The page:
The candidate has recently joined the staff at the Massachusetts General Hospital (MGH) and received an appointment at Harvard Medical School effective July 2012. Over the last four years the candidate has studied the epidemiology and genetics of atrial fibrillation (AF), achieved a Master of Public Health degree, completed cardiac electrophysiology training, and established scientifically productive relationships with hi mentors. This Career Development Award is motivated by the public health importance of AF, which affects over 3 million Americans and is increasing in incidence and prevalence worldwide. Substantial morbidity and mortality are attributable to AF, including increased risks of disabling stroke, heart failure, and death. Furthermore, AF is responsible for an estimated $26 billion in annual health care costs in the United States. A widespread heritable component underlying AF is now recognized, and common genetic variants associated with AF have been discovered. Despite advances in the understanding of AF genetics, knowledge gaps remain. Associated signals at discovered AF susceptibility loci span up to hundreds of thousands of base pairs and remain poorly characterized. Data suggest that independent susceptibility signals may exist at known loci, and may both facilitate the identification of individuals at risk for AF as well as localize functional elements involved in AF pathogenesis. Relations between AF susceptibility variants and morbidity from AF remain unexplored. Associations between AF associated variants and clinical manifestations of AF may enable efforts to apply genetic and other discoveries to patient management in an effort to prevent morbidity. The candidate seeks to address these knowledge gaps by leveraging the power and complementarity of well-phenotyped cohorts spanning hospital-referral, community-based, and clinical trials samples. Specifically, the candidate proposes to: 1) discover independent AF genetic susceptibility variants in the international CHARGE consortium;2) determine the clinical and genetic predictors of AF progression in cohorts from MGH and the Framingham Heart Study;and 3) examine relations between AF susceptibility variants and stroke in individuals with and without AF in two Thrombolysis In Myocardial Infarction Study Group trials. This K23 is designed to foster independence through advanced training in genetic epidemiology, biostatistics, and clinical trial methods. The application draws upon strengths of different cohorts and experienced mentors in a multidisciplinary fashion.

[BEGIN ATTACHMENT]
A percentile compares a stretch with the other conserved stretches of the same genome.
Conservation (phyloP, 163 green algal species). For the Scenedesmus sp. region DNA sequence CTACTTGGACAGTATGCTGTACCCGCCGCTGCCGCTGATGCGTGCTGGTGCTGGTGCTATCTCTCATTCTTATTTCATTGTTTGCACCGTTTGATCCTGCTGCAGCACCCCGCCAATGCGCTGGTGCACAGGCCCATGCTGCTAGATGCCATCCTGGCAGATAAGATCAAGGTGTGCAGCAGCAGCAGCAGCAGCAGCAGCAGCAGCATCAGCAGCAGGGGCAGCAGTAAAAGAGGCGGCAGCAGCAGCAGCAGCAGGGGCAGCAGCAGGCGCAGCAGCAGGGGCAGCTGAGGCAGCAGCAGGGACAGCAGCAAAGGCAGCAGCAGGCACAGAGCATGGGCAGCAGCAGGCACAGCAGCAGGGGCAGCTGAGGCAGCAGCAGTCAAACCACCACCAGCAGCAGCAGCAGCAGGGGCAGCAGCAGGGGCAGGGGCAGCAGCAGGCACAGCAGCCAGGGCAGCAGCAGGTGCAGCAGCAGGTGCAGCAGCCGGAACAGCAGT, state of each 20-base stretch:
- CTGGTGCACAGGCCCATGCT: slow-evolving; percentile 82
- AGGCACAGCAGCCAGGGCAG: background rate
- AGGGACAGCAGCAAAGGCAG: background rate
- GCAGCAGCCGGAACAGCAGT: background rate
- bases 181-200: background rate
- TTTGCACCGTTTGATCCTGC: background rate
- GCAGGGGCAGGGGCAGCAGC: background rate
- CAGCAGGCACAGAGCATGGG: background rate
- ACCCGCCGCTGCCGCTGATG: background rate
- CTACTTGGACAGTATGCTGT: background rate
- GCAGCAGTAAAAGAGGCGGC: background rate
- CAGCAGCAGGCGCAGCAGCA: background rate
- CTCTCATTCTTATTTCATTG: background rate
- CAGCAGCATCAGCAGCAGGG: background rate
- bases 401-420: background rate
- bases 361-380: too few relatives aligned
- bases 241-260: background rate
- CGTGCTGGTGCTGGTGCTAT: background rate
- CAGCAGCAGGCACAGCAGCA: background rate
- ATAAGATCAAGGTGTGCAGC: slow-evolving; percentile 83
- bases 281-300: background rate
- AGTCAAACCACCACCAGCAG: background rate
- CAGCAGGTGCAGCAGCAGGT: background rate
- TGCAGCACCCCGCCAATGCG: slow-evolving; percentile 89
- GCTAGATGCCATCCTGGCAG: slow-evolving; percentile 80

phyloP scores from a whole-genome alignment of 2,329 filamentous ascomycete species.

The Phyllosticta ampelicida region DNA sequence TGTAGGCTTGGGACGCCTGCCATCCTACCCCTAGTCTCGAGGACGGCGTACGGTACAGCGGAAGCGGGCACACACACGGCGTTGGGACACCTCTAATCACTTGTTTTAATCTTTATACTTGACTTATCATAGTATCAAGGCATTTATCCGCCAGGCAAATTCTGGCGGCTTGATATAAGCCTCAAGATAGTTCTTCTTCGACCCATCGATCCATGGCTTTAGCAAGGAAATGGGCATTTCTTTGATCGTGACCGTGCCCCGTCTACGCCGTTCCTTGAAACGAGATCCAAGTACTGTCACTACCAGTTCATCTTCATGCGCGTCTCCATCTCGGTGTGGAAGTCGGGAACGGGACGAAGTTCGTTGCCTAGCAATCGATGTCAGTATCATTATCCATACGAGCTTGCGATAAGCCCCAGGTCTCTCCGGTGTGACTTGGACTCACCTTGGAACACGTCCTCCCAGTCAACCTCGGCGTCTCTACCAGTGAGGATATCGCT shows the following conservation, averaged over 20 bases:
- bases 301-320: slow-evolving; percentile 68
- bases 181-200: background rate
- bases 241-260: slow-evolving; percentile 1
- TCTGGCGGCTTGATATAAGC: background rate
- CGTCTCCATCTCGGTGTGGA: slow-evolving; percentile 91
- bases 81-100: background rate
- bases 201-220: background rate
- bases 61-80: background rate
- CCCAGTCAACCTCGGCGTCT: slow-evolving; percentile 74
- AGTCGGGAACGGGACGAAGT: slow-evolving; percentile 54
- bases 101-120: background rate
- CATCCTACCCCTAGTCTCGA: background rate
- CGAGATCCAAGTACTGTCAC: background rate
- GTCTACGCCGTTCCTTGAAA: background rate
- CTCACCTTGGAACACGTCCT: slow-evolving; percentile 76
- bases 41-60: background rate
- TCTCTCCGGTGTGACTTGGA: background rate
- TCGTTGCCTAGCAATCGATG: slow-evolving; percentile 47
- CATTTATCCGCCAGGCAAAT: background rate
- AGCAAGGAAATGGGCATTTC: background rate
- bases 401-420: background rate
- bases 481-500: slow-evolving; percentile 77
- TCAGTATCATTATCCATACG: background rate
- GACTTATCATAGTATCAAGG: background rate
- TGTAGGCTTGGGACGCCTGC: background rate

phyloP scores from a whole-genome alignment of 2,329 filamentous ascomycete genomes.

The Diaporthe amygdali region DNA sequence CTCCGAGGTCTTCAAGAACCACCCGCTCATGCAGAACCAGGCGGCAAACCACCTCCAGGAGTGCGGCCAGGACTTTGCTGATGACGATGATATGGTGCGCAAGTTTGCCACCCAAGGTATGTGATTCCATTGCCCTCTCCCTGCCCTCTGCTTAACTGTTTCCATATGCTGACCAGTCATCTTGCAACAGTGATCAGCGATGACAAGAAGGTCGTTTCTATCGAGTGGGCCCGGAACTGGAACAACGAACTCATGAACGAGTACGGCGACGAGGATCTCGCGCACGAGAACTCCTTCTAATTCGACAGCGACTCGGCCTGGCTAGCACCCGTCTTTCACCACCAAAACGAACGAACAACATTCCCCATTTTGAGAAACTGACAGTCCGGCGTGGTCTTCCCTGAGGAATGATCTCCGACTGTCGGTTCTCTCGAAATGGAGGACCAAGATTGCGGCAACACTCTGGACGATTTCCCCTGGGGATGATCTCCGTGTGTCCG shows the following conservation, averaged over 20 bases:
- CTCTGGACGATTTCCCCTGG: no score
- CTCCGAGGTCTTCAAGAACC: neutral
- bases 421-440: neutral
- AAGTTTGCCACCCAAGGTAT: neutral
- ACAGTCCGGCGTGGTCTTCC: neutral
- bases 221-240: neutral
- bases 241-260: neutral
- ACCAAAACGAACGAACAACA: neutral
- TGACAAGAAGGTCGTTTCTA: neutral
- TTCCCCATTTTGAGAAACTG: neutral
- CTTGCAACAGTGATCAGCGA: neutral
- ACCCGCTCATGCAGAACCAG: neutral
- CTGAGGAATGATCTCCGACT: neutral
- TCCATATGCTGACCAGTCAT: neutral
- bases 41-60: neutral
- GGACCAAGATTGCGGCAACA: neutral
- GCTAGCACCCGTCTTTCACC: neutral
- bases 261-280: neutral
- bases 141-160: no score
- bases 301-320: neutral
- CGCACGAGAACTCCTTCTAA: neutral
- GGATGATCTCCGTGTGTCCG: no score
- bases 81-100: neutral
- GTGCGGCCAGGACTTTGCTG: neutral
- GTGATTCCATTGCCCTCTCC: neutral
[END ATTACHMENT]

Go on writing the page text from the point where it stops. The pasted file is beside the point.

The aims will inform our understanding of the mechanisms, clinical features, and outcomes of AF, a morbid arrhythmia of substantial public health importance. In future R01 applications the candidate will be poised to test whether application of genetic knowledge can facilitate prevention of AF related morbidity, and whether genetic variants associate differentially with response to pharmacologic agents used to treat patients with AF.

Public Health Relevance

Atrial fibrillation is an increasingly common and morbid cardiac arrhythmia associated with substantial risks of disabling stroke, heart failure, and death, as well as with significant healthcare costs. It is now recognized that a widespread heritable component underlies atrial fibrillation, and common genetic variants have been discovered that associate with the arrhythmia. We seek to examine the relations between genetic variants associated with atrial fibrillation and clinical manifestations of the arrhythmia in order to asses whether applying genetic and other discoveries to patient management can reduce morbidity from atrial fibrillation.

National Institute of Health (NIH)
National Heart, Lung, and Blood Institute (NHLBI)
Mentored Patient-Oriented Research Career Development Award (K23)
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Special Emphasis Panel (ZHL1-CSR-X (F1))
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Scott, Jane
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Massachusetts General Hospital
United States
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